How CIOs can respond to distributed-denial-of-service attacks

Distributed denial-of-service (DDoS) attacks have always been a problem, especially for CIOs and business leaders when it comes to responding to such attacks.

All organisations can be vulnerable to a DDoS attack, but knowing how to respond in the occurrence will help to minimise the damage.

In 2017, 57% of enterprises and 45% of data centre operators saw their internet bandwidth saturated due to a DDoS attacks according to Arbor Networks' 2018 Worldwide Infrastructure Security Report, which also found a total of 7.5 million DDoS attacks in 2017.

DDOS attacks vary in form, but all share the common objective of taking an online service down by targeting it from multiple hosts. Despite their potential for harm, there are still ways to mitigate the damage.

[Read next: How to respond to ransomware threats]

Additional reporting by Hannah Williams

Request data from your anti-DDoS provider
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Request data from your anti-DDoS provider

It is important that you request all the data from your anti-DDoS provider. This could include botnet source addresses or other data that may identify the attacker.

Once this data is collected, it provides the potential to minimise the risk of another attack appearing. This will also include blocking of IP addresses, which may block out several attackers as there could be hundreds of people behind a single IP address.

Implement online outage mitigation and response strategies
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Implement online outage mitigation and response strategies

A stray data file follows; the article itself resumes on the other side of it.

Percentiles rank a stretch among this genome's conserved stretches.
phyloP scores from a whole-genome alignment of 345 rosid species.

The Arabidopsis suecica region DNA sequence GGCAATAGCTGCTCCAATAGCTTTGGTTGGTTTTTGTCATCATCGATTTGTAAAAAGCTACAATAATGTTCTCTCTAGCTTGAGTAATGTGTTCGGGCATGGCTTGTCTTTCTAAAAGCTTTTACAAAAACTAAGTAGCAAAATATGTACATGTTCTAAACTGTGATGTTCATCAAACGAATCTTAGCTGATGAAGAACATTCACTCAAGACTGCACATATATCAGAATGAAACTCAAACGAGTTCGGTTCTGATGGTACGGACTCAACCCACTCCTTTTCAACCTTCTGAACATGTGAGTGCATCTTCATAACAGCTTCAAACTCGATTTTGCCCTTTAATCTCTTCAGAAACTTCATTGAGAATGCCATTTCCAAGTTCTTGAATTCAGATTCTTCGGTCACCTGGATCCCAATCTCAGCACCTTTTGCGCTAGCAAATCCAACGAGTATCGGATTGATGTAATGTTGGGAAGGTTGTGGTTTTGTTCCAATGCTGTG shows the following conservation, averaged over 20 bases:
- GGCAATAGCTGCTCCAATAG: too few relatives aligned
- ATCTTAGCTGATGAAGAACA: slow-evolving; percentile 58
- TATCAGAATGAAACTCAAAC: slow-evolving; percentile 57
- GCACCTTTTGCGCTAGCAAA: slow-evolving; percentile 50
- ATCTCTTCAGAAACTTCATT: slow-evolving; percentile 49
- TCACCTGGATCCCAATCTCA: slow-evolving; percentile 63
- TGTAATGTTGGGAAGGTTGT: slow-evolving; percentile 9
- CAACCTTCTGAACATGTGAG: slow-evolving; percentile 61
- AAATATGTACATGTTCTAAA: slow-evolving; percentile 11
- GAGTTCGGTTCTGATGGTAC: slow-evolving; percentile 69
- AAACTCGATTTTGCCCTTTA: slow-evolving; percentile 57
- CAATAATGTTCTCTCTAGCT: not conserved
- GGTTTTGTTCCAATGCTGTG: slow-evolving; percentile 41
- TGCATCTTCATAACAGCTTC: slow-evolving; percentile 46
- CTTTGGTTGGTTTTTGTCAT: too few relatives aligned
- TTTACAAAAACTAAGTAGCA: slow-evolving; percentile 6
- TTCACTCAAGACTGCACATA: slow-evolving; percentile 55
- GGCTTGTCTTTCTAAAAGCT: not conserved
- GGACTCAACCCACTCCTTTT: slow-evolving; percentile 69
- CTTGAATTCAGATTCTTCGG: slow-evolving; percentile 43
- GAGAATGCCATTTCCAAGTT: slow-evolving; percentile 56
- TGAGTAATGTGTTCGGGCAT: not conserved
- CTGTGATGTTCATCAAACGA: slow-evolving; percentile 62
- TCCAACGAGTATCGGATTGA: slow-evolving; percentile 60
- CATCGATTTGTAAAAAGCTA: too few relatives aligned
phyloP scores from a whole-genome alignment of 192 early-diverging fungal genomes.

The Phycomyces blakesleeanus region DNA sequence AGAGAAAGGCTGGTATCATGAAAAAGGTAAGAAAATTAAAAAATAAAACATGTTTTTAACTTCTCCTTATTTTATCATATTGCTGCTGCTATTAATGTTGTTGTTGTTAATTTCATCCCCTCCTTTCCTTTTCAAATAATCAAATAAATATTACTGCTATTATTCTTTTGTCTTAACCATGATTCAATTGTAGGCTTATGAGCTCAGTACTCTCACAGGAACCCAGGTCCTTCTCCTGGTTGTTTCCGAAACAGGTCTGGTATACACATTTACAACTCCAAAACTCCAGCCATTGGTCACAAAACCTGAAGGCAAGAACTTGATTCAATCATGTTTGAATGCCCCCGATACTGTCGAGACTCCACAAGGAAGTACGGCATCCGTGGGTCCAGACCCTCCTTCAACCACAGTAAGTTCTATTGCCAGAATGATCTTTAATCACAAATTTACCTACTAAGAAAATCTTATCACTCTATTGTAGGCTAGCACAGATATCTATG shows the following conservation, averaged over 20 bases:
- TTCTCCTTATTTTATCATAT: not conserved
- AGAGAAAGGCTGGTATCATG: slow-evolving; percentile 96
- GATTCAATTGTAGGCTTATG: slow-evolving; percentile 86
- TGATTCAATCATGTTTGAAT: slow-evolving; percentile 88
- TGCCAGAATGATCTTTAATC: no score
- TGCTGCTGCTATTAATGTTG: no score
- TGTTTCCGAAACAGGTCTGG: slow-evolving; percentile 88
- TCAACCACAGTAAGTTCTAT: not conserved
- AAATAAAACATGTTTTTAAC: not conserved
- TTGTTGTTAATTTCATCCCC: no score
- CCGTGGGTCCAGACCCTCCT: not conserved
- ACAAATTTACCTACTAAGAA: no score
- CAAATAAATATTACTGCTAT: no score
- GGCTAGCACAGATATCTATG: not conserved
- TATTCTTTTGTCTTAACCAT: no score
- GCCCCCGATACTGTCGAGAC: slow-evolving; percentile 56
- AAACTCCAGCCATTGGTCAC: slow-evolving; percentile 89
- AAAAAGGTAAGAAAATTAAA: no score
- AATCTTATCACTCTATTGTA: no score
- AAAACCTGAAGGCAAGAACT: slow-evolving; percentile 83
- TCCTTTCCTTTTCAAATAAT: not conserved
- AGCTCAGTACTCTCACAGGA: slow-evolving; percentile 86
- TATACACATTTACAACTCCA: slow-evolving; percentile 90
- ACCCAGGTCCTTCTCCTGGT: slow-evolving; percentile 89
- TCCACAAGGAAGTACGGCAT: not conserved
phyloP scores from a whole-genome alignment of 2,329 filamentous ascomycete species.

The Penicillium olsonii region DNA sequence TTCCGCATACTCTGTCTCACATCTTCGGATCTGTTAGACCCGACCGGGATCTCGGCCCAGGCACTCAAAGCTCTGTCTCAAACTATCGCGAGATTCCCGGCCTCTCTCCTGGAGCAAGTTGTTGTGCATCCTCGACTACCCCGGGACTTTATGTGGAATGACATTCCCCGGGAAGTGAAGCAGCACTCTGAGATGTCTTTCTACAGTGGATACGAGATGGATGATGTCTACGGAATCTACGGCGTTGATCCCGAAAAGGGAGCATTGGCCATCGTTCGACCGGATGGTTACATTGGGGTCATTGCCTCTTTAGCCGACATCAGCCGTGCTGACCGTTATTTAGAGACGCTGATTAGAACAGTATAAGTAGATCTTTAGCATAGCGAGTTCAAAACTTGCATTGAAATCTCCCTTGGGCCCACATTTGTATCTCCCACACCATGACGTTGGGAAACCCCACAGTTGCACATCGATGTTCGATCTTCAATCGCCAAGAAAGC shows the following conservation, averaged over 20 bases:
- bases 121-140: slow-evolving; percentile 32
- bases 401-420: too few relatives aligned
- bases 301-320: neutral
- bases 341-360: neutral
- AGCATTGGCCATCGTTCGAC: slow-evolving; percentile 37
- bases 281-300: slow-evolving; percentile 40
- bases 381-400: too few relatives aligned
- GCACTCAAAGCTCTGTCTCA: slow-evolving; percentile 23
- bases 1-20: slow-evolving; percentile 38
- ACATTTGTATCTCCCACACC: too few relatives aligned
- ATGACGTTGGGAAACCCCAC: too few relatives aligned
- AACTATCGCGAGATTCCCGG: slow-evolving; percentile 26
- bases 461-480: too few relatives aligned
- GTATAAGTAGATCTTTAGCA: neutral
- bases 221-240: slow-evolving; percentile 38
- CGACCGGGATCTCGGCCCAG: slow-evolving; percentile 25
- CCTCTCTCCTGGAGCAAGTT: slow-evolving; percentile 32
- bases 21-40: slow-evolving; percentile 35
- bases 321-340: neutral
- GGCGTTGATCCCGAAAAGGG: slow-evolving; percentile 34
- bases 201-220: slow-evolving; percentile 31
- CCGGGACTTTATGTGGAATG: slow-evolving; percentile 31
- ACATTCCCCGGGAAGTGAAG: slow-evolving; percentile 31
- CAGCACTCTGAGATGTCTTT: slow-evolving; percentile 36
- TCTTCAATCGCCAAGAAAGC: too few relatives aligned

Every organisation should implement DDoS mitigation and response strategies as part of a disaster recovery plan in the business. This should include detailed communication and action plans for business members to access.

It is important that organisations initially have network level protection connected to multiple WAN entry points in order to mitigate and re-route future attacks before they appear.

The business will also benefit from making sure that the operations teams have the correct action plan in place to quickly and easily re-route traffic.

Provide training
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Provide training

Effective training will ensure that team members are able to recognise attacks, and therefore also know what to do in response to an attack.

There are many ways attackers will try to get into an organisation, so it is important that employees are aware of the threat landscape and can stay vigilant.

Use the right technology
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Use the right technology

Although people and processes are arguably the most fundamental aspects to get right, using the right technology is also important.

For instance, switching to cloud-based hosting is a good option for organisations to expand bandwidth, which is much more likely to be able to withstand DDoS attacks than internal servers.

There are content delivery businesses out there such as CloudFlare, which also provide DDoS mitigation services - taking some of the pressure off internally.

Assess your systems and the threat
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Assess your systems and the threat

Every organisation should conduct a risk assessment to understand the risks to its systems and which most need protection to keep the organisation operating.

Assessments should be ongoing to continually discover and resolve vulnerabilities. The earlier the attack is identified the faster you can minimise the impact on services and users of your online systems.